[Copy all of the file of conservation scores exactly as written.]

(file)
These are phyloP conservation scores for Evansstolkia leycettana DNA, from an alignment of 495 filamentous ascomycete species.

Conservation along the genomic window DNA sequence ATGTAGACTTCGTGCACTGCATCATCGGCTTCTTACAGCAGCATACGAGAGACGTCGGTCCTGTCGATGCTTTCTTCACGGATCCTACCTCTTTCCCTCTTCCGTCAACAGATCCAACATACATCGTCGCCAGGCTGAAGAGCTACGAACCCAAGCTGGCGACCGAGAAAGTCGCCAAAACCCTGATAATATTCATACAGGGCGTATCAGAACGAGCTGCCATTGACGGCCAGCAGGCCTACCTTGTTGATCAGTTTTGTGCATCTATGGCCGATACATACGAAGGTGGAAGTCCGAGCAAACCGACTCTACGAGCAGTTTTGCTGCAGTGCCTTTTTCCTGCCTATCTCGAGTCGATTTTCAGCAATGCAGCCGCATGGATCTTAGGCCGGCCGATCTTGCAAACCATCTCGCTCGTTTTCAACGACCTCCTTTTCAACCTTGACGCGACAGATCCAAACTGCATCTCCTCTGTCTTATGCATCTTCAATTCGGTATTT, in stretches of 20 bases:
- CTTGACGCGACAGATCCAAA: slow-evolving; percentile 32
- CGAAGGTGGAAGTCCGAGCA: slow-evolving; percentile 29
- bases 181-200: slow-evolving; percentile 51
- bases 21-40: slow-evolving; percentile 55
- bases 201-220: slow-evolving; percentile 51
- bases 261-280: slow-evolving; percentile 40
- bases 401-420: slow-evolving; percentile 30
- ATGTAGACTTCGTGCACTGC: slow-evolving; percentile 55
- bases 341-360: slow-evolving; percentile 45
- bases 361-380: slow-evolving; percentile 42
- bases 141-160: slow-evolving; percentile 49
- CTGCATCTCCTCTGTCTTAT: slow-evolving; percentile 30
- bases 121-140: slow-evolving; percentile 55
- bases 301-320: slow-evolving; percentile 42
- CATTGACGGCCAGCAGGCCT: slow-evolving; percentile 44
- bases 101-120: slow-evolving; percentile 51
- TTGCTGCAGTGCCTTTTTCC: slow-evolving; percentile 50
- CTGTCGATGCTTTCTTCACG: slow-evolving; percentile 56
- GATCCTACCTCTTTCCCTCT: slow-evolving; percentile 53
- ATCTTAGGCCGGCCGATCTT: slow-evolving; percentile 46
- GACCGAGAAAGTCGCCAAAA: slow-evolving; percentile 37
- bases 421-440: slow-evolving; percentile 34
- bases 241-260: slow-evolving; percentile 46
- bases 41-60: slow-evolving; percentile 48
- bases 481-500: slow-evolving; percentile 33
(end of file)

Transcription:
These are phyloP conservation scores for Evansstolkia leycettana DNA, from an alignment of 495 filamentous ascomycete species.

Conservation along the genomic window DNA sequence ATGTAGACTTCGTGCACTGCATCATCGGCTTCTTACAGCAGCATACGAGAGACGTCGGTCCTGTCGATGCTTTCTTCACGGATCCTACCTCTTTCCCTCTTCCGTCAACAGATCCAACATACATCGTCGCCAGGCTGAAGAGCTACGAACCCAAGCTGGCGACCGAGAAAGTCGCCAAAACCCTGATAATATTCATACAGGGCGTATCAGAACGAGCTGCCATTGACGGCCAGCAGGCCTACCTTGTTGATCAGTTTTGTGCATCTATGGCCGATACATACGAAGGTGGAAGTCCGAGCAAACCGACTCTACGAGCAGTTTTGCTGCAGTGCCTTTTTCCTGCCTATCTCGAGTCGATTTTCAGCAATGCAGCCGCATGGATCTTAGGCCGGCCGATCTTGCAAACCATCTCGCTCGTTTTCAACGACCTCCTTTTCAACCTTGACGCGACAGATCCAAACTGCATCTCCTCTGTCTTATGCATCTTCAATTCGGTATTT, in stretches of 20 bases:
- CTTGACGCGACAGATCCAAA: slow-evolving; percentile 32
- CGAAGGTGGAAGTCCGAGCA: slow-evolving; percentile 29
- bases 181-200: slow-evolving; percentile 51
- bases 21-40: slow-evolving; percentile 55
- bases 201-220: slow-evolving; percentile 51
- bases 261-280: slow-evolving; percentile 40
- bases 401-420: slow-evolving; percentile 30
- ATGTAGACTTCGTGCACTGC: slow-evolving; percentile 55
- bases 341-360: slow-evolving; percentile 45
- bases 361-380: slow-evolving; percentile 42
- bases 141-160: slow-evolving; percentile 49
- CTGCATCTCCTCTGTCTTAT: slow-evolving; percentile 30
- bases 121-140: slow-evolving; percentile 55
- bases 301-320: slow-evolving; percentile 42
- CATTGACGGCCAGCAGGCCT: slow-evolving; percentile 44
- bases 101-120: slow-evolving; percentile 51
- TTGCTGCAGTGCCTTTTTCC: slow-evolving; percentile 50
- CTGTCGATGCTTTCTTCACG: slow-evolving; percentile 56
- GATCCTACCTCTTTCCCTCT: slow-evolving; percentile 53
- ATCTTAGGCCGGCCGATCTT: slow-evolving; percentile 46
- GACCGAGAAAGTCGCCAAAA: slow-evolving; percentile 37
- bases 421-440: slow-evolving; percentile 34
- bases 241-260: slow-evolving; percentile 46
- bases 41-60: slow-evolving; percentile 48
- bases 481-500: slow-evolving; percentile 33